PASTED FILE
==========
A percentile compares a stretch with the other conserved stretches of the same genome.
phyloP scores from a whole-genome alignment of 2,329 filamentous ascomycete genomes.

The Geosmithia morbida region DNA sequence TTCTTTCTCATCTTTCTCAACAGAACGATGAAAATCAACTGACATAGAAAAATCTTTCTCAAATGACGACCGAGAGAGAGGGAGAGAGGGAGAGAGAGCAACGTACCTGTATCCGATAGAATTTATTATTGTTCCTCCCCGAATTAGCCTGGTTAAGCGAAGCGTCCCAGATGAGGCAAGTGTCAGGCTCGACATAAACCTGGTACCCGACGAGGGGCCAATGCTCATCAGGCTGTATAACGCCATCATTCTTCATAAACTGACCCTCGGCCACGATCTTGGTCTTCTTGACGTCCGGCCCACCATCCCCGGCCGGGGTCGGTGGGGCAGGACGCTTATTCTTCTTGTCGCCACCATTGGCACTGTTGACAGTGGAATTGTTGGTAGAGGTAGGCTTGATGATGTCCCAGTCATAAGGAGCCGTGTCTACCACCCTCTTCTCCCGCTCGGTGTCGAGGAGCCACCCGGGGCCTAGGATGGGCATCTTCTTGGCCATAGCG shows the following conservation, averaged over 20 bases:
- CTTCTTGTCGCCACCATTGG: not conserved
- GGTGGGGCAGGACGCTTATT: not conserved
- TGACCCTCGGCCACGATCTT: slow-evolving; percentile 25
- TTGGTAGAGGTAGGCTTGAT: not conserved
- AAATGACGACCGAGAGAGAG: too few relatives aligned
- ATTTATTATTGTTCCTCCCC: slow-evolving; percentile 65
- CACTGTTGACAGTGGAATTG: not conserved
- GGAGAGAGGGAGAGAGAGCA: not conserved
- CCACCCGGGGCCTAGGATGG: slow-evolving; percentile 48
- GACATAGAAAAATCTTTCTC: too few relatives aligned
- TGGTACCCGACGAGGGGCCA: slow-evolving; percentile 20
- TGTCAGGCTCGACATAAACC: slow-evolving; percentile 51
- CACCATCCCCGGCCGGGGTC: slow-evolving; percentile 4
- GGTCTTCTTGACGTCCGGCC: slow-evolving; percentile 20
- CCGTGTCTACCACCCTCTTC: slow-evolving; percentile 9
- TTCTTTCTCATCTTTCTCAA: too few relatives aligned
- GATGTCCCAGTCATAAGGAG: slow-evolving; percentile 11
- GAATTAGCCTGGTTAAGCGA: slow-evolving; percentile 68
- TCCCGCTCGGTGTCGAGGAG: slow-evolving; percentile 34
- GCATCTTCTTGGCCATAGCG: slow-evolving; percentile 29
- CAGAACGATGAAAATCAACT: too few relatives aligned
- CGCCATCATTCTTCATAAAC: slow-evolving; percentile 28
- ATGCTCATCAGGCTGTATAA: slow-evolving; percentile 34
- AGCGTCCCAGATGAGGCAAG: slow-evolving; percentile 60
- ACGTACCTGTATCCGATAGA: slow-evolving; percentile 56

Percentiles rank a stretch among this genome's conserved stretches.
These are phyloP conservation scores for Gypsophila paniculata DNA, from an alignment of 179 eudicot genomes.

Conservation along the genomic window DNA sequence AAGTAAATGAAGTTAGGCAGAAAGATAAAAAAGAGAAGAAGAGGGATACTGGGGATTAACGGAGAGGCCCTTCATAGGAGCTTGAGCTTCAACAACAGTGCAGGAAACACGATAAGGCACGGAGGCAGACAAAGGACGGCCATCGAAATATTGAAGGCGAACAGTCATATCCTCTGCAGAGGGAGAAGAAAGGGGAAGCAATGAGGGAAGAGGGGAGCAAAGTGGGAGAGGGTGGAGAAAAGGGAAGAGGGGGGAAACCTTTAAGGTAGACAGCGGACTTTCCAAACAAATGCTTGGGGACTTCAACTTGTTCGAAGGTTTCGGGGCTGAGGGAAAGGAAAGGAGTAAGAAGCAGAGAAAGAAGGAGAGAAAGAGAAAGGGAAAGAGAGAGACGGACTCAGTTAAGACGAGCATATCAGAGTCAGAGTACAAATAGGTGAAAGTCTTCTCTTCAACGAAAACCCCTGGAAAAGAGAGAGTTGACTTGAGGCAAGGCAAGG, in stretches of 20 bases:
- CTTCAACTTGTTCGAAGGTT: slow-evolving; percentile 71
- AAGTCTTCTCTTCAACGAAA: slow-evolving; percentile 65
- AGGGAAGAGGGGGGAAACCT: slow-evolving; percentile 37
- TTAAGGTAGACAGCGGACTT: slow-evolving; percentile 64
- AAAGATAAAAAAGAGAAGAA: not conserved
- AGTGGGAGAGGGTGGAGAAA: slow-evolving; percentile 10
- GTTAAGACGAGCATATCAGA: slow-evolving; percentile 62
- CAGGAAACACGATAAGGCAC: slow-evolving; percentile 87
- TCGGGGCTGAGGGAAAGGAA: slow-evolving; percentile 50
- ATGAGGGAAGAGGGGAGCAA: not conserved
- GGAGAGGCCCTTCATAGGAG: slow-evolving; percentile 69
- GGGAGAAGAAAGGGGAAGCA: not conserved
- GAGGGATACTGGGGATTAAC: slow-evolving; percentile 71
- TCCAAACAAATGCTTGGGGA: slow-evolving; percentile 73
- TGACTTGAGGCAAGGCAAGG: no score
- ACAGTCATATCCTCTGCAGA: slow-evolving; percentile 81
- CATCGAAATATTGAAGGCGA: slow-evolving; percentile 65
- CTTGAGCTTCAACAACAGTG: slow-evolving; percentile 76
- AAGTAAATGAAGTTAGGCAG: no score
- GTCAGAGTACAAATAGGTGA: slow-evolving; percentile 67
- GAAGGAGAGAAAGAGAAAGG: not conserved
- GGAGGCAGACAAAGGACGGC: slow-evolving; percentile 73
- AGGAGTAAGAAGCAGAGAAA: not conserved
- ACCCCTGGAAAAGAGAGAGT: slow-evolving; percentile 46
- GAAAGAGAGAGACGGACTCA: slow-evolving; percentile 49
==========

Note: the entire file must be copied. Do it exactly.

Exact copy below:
A percentile compares a stretch with the other conserved stretches of the same genome.
phyloP scores from a whole-genome alignment of 2,329 filamentous ascomycete genomes.

The Geosmithia morbida region DNA sequence TTCTTTCTCATCTTTCTCAACAGAACGATGAAAATCAACTGACATAGAAAAATCTTTCTCAAATGACGACCGAGAGAGAGGGAGAGAGGGAGAGAGAGCAACGTACCTGTATCCGATAGAATTTATTATTGTTCCTCCCCGAATTAGCCTGGTTAAGCGAAGCGTCCCAGATGAGGCAAGTGTCAGGCTCGACATAAACCTGGTACCCGACGAGGGGCCAATGCTCATCAGGCTGTATAACGCCATCATTCTTCATAAACTGACCCTCGGCCACGATCTTGGTCTTCTTGACGTCCGGCCCACCATCCCCGGCCGGGGTCGGTGGGGCAGGACGCTTATTCTTCTTGTCGCCACCATTGGCACTGTTGACAGTGGAATTGTTGGTAGAGGTAGGCTTGATGATGTCCCAGTCATAAGGAGCCGTGTCTACCACCCTCTTCTCCCGCTCGGTGTCGAGGAGCCACCCGGGGCCTAGGATGGGCATCTTCTTGGCCATAGCG shows the following conservation, averaged over 20 bases:
- CTTCTTGTCGCCACCATTGG: not conserved
- GGTGGGGCAGGACGCTTATT: not conserved
- TGACCCTCGGCCACGATCTT: slow-evolving; percentile 25
- TTGGTAGAGGTAGGCTTGAT: not conserved
- AAATGACGACCGAGAGAGAG: too few relatives aligned
- ATTTATTATTGTTCCTCCCC: slow-evolving; percentile 65
- CACTGTTGACAGTGGAATTG: not conserved
- GGAGAGAGGGAGAGAGAGCA: not conserved
- CCACCCGGGGCCTAGGATGG: slow-evolving; percentile 48
- GACATAGAAAAATCTTTCTC: too few relatives aligned
- TGGTACCCGACGAGGGGCCA: slow-evolving; percentile 20
- TGTCAGGCTCGACATAAACC: slow-evolving; percentile 51
- CACCATCCCCGGCCGGGGTC: slow-evolving; percentile 4
- GGTCTTCTTGACGTCCGGCC: slow-evolving; percentile 20
- CCGTGTCTACCACCCTCTTC: slow-evolving; percentile 9
- TTCTTTCTCATCTTTCTCAA: too few relatives aligned
- GATGTCCCAGTCATAAGGAG: slow-evolving; percentile 11
- GAATTAGCCTGGTTAAGCGA: slow-evolving; percentile 68
- TCCCGCTCGGTGTCGAGGAG: slow-evolving; percentile 34
- GCATCTTCTTGGCCATAGCG: slow-evolving; percentile 29
- CAGAACGATGAAAATCAACT: too few relatives aligned
- CGCCATCATTCTTCATAAAC: slow-evolving; percentile 28
- ATGCTCATCAGGCTGTATAA: slow-evolving; percentile 34
- AGCGTCCCAGATGAGGCAAG: slow-evolving; percentile 60
- ACGTACCTGTATCCGATAGA: slow-evolving; percentile 56

Percentiles rank a stretch among this genome's conserved stretches.
These are phyloP conservation scores for Gypsophila paniculata DNA, from an alignment of 179 eudicot genomes.

Conservation along the genomic window DNA sequence AAGTAAATGAAGTTAGGCAGAAAGATAAAAAAGAGAAGAAGAGGGATACTGGGGATTAACGGAGAGGCCCTTCATAGGAGCTTGAGCTTCAACAACAGTGCAGGAAACACGATAAGGCACGGAGGCAGACAAAGGACGGCCATCGAAATATTGAAGGCGAACAGTCATATCCTCTGCAGAGGGAGAAGAAAGGGGAAGCAATGAGGGAAGAGGGGAGCAAAGTGGGAGAGGGTGGAGAAAAGGGAAGAGGGGGGAAACCTTTAAGGTAGACAGCGGACTTTCCAAACAAATGCTTGGGGACTTCAACTTGTTCGAAGGTTTCGGGGCTGAGGGAAAGGAAAGGAGTAAGAAGCAGAGAAAGAAGGAGAGAAAGAGAAAGGGAAAGAGAGAGACGGACTCAGTTAAGACGAGCATATCAGAGTCAGAGTACAAATAGGTGAAAGTCTTCTCTTCAACGAAAACCCCTGGAAAAGAGAGAGTTGACTTGAGGCAAGGCAAGG, in stretches of 20 bases:
- CTTCAACTTGTTCGAAGGTT: slow-evolving; percentile 71
- AAGTCTTCTCTTCAACGAAA: slow-evolving; percentile 65
- AGGGAAGAGGGGGGAAACCT: slow-evolving; percentile 37
- TTAAGGTAGACAGCGGACTT: slow-evolving; percentile 64
- AAAGATAAAAAAGAGAAGAA: not conserved
- AGTGGGAGAGGGTGGAGAAA: slow-evolving; percentile 10
- GTTAAGACGAGCATATCAGA: slow-evolving; percentile 62
- CAGGAAACACGATAAGGCAC: slow-evolving; percentile 87
- TCGGGGCTGAGGGAAAGGAA: slow-evolving; percentile 50
- ATGAGGGAAGAGGGGAGCAA: not conserved
- GGAGAGGCCCTTCATAGGAG: slow-evolving; percentile 69
- GGGAGAAGAAAGGGGAAGCA: not conserved
- GAGGGATACTGGGGATTAAC: slow-evolving; percentile 71
- TCCAAACAAATGCTTGGGGA: slow-evolving; percentile 73
- TGACTTGAGGCAAGGCAAGG: no score
- ACAGTCATATCCTCTGCAGA: slow-evolving; percentile 81
- CATCGAAATATTGAAGGCGA: slow-evolving; percentile 65
- CTTGAGCTTCAACAACAGTG: slow-evolving; percentile 76
- AAGTAAATGAAGTTAGGCAG: no score
- GTCAGAGTACAAATAGGTGA: slow-evolving; percentile 67
- GAAGGAGAGAAAGAGAAAGG: not conserved
- GGAGGCAGACAAAGGACGGC: slow-evolving; percentile 73
- AGGAGTAAGAAGCAGAGAAA: not conserved
- ACCCCTGGAAAAGAGAGAGT: slow-evolving; percentile 46
- GAAAGAGAGAGACGGACTCA: slow-evolving; percentile 49